Conventional sequential turbocharging is proven and does not suffer the complexity of trying to multi-stage the compressors, you simply deactivate the smaller turbo at higher rpms and let the big one sing. Far greater capacity possible then when nt restricted by the stonewall point of the smaller turbo.
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#8 fcdrifter13

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Posted 07 January 2013 - 05:59 PM

I know that on my truck (hx35 under a hx60) before I ported the wategate, changed exhaust housings, and eventually  started to run a external dump valve into the downpipe feeling the larger turbo, I was getting surging out of the smaller turbo and that the drive pressure was increasing. I am seeing positive boost at 1600rpm and the second turbo coming online at 2800, it is a little hot but alot better than not spooling the hx60 at all. Maybe its just different on a gas engine


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1971 240z 3.1l in the works
1994 F-250 IDI dd toy
currently cummins-less

#9 Tony D

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Posted 07 January 2013 - 09:25 PM

Two completely different fuelling and performance approaches. You can't apply diesel tech specifics to gas engines!
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#10 Bernardd

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Posted 13 January 2013 - 07:37 AM

I'd like to see someone install a Holset variable vane HE351VE.  As good as or better than stock spool along with high end flow.  The turbo has few downsides to it like the weight and how to control the vanes or rather how to tune them to what the L28 needs.  Best setup other than the stock electronics I've seen is using exhaust back pressure and an internal wastegate actuator connected to the arm that controls the vanes in the turbine housing.  The exhaust housing can flow enough for a 5 liter v8 and be brought down to enough to fully spool a 2.0 liter 4 cyl.  



#11 Tony D

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Posted 14 January 2013 - 02:09 PM

The VV Control on the Dodge and Ford is a PWM solenoid as I understand it, 5amp circuit. You can drive it with the Megasquirt PWN circuitry...


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#12 WizardBlack

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Posted 08 February 2013 - 09:59 PM

By the way, that is not compound but rather asymmetric sequential operation that you described. It can be sequential to efficiently achieve high pressure levels with lower tech turbos. Assymmetry is pointless unless you use a valving system to only keep one turbo in the loop at low rpm and even then, you get two instances of spool delay if you rev high enough to hit the second turbo. Mkiv supras do that, actually. The only other use aside from marketing is if you have packaging issues (ie., fitting it in the engine bay). I used to have a Megasquirt and iirc there were some more complex issues in getting the variable nozzle to work on some of the turbos.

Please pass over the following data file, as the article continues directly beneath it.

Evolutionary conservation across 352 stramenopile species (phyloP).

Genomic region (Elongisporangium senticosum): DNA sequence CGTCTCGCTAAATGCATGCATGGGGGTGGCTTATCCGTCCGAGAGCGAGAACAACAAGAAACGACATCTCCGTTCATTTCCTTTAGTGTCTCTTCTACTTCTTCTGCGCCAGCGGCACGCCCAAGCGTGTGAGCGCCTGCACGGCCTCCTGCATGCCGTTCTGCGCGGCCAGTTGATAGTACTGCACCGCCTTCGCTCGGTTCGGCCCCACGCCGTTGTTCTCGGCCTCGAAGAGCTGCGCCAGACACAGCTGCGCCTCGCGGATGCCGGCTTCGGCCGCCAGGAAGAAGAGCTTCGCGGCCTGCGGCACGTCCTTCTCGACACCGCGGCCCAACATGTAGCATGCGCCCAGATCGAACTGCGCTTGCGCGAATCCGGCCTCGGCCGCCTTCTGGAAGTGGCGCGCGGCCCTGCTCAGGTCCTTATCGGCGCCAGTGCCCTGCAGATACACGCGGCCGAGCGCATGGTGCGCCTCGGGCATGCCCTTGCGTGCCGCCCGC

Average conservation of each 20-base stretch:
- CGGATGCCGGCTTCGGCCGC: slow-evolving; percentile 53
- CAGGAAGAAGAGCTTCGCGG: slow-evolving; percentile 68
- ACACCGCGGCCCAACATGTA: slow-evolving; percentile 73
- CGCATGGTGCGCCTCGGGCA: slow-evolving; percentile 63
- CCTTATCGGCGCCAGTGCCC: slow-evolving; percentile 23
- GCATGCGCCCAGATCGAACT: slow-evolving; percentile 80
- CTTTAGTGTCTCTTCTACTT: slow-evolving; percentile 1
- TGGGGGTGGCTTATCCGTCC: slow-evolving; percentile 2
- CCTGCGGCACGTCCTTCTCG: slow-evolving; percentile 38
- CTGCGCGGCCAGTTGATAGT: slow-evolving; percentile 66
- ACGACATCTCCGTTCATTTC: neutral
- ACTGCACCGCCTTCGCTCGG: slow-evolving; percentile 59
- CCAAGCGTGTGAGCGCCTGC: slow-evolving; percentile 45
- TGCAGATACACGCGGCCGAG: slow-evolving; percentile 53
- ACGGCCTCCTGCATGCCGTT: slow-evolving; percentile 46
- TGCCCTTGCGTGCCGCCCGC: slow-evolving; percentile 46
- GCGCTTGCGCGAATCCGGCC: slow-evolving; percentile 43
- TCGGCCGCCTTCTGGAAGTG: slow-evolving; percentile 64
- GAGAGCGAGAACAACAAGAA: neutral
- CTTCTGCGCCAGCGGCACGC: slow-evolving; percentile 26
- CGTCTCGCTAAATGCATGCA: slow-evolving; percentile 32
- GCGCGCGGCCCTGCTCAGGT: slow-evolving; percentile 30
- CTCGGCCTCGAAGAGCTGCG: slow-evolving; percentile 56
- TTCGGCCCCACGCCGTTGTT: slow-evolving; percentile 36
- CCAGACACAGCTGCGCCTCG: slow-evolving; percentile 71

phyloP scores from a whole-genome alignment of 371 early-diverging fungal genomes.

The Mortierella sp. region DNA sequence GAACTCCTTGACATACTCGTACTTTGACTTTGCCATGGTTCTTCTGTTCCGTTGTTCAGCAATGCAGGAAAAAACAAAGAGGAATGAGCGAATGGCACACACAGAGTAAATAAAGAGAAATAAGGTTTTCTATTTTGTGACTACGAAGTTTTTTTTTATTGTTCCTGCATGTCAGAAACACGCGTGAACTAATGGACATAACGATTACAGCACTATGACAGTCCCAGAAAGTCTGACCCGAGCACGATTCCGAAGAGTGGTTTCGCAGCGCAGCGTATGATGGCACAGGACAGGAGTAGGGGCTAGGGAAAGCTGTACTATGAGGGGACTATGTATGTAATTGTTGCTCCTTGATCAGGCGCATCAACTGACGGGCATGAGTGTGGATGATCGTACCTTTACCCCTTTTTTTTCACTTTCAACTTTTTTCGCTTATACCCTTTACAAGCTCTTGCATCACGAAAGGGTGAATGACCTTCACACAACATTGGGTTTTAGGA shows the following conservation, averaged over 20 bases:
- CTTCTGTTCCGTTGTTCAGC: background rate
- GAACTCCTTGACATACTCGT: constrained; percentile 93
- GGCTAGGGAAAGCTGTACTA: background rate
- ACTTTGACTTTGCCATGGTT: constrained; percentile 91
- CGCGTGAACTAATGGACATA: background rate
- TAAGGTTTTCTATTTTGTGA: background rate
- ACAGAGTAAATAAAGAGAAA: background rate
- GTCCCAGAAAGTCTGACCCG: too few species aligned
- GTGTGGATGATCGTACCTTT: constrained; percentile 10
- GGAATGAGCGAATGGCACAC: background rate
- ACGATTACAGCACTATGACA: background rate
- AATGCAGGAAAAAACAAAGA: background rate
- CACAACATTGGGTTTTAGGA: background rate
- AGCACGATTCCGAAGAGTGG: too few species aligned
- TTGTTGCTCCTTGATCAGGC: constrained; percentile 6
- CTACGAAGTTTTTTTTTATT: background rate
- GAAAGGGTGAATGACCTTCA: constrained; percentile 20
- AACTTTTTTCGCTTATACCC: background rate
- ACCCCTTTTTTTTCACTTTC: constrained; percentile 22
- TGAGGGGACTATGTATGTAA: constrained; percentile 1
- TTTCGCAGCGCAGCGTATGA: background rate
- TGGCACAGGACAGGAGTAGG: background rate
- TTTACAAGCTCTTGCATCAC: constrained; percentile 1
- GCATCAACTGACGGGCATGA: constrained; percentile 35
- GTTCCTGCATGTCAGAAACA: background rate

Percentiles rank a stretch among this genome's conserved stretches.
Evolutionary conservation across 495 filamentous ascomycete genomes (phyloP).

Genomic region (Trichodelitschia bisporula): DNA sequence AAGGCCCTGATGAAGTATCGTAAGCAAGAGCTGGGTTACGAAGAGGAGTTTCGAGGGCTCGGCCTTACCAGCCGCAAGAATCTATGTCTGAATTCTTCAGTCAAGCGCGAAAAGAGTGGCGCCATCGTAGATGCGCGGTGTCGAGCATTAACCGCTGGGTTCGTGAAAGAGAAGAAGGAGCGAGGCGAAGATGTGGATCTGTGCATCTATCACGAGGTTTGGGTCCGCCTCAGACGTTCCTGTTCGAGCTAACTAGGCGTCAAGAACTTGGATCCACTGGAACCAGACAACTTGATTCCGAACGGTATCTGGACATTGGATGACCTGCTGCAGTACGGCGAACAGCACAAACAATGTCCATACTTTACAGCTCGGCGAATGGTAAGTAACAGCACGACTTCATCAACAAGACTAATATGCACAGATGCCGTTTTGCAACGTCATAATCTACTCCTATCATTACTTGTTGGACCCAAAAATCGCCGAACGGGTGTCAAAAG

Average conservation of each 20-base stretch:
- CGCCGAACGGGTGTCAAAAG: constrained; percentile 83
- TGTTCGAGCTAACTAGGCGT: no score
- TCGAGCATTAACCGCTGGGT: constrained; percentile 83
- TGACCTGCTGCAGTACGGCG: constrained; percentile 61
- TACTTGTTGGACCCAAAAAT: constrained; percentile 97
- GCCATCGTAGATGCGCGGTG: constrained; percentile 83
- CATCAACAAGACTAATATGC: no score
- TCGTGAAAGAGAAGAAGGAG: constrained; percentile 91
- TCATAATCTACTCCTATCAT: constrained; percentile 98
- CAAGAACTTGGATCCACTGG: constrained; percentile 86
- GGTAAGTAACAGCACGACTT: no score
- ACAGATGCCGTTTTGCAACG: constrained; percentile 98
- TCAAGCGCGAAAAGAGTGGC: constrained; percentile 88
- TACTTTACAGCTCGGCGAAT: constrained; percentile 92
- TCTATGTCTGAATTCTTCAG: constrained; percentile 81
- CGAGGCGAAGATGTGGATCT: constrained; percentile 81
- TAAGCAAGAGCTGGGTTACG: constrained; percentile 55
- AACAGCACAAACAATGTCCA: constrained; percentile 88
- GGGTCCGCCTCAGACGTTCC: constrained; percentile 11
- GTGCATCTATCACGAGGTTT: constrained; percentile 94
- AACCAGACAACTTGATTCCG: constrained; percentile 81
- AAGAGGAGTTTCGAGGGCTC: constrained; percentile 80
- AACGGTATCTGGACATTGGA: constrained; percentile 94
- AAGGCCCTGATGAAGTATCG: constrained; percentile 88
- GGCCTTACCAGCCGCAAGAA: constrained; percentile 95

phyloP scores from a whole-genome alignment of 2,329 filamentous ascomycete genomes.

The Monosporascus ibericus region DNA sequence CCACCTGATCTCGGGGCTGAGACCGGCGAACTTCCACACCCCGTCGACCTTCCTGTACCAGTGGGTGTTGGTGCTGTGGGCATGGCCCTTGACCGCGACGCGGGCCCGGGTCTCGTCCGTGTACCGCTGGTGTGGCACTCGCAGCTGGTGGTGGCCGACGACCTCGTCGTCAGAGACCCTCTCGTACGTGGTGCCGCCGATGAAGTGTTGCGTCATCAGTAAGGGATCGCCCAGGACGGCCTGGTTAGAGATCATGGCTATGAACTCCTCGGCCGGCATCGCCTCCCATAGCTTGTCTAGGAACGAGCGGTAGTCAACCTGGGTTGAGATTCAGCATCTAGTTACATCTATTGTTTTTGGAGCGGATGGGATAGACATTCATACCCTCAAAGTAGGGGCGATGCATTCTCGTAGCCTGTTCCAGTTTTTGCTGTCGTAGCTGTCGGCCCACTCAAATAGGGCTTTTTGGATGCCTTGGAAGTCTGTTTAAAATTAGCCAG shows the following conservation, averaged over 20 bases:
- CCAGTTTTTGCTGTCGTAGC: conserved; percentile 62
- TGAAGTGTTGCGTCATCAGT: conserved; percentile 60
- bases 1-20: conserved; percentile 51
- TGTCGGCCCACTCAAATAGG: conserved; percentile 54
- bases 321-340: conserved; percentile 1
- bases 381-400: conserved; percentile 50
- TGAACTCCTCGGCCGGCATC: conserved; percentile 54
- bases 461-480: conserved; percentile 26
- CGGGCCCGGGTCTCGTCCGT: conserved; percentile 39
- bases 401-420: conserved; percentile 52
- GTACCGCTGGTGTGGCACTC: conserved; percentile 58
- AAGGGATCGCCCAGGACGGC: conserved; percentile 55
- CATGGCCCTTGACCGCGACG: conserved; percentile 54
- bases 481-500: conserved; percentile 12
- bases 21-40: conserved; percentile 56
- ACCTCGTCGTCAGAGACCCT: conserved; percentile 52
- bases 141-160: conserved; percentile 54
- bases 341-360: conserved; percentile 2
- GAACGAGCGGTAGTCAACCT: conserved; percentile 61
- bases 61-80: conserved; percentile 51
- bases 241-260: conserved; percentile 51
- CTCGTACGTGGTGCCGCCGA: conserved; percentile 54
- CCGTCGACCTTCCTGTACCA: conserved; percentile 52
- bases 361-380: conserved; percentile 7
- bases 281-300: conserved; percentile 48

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#13 Six_Shooter

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Posted 12 February 2013 - 07:38 PM

Compound can work very well on a gas engine, broadening the torque curve.

 

I've been doing a lot of research on this, since I'm seriously considering it on another engine I plan to build. I also want to run enough boost, or better yet flow to support 600+ HP on a small displacement engine, but want to lower the boost threshold as much as possible, when I smash the loud pedal.

 

The only way you're truly going to know how well it will work is to build it yourself and not listen to ney-sayers.If I listened to them, I wouldn't have successfully built half the stuff I have. ;)

 


Edited by Six_Shooter, 12 February 2013 - 07:40 PM.

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#14 HowlerMonkey

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Posted 13 February 2013 - 07:39 AM

Most useful compound turbo setups as used on high performance gasoline engines are there because the horsepower level they desire requires a turbo so large that the engine has trouble spooling it.

 

Some of these engines run such a low compression ratio that the engine cannot spool this large turbo when off boost.....regardless of rpm.

 

Sure, the smaller turbo can greatly decrease lag but most are using the small turbo simply to give the engine enough boost as to greatly increase exhaust flow in the interest of spooling up the main turbo.

 

The simple answer is that nobody has built a L28 that could handle the horsepower level......and it's possible that the L28 head will never flow enough to make it worthwhile vs a well researched single turbo.



#15 Tony D

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Posted 13 February 2013 - 08:37 AM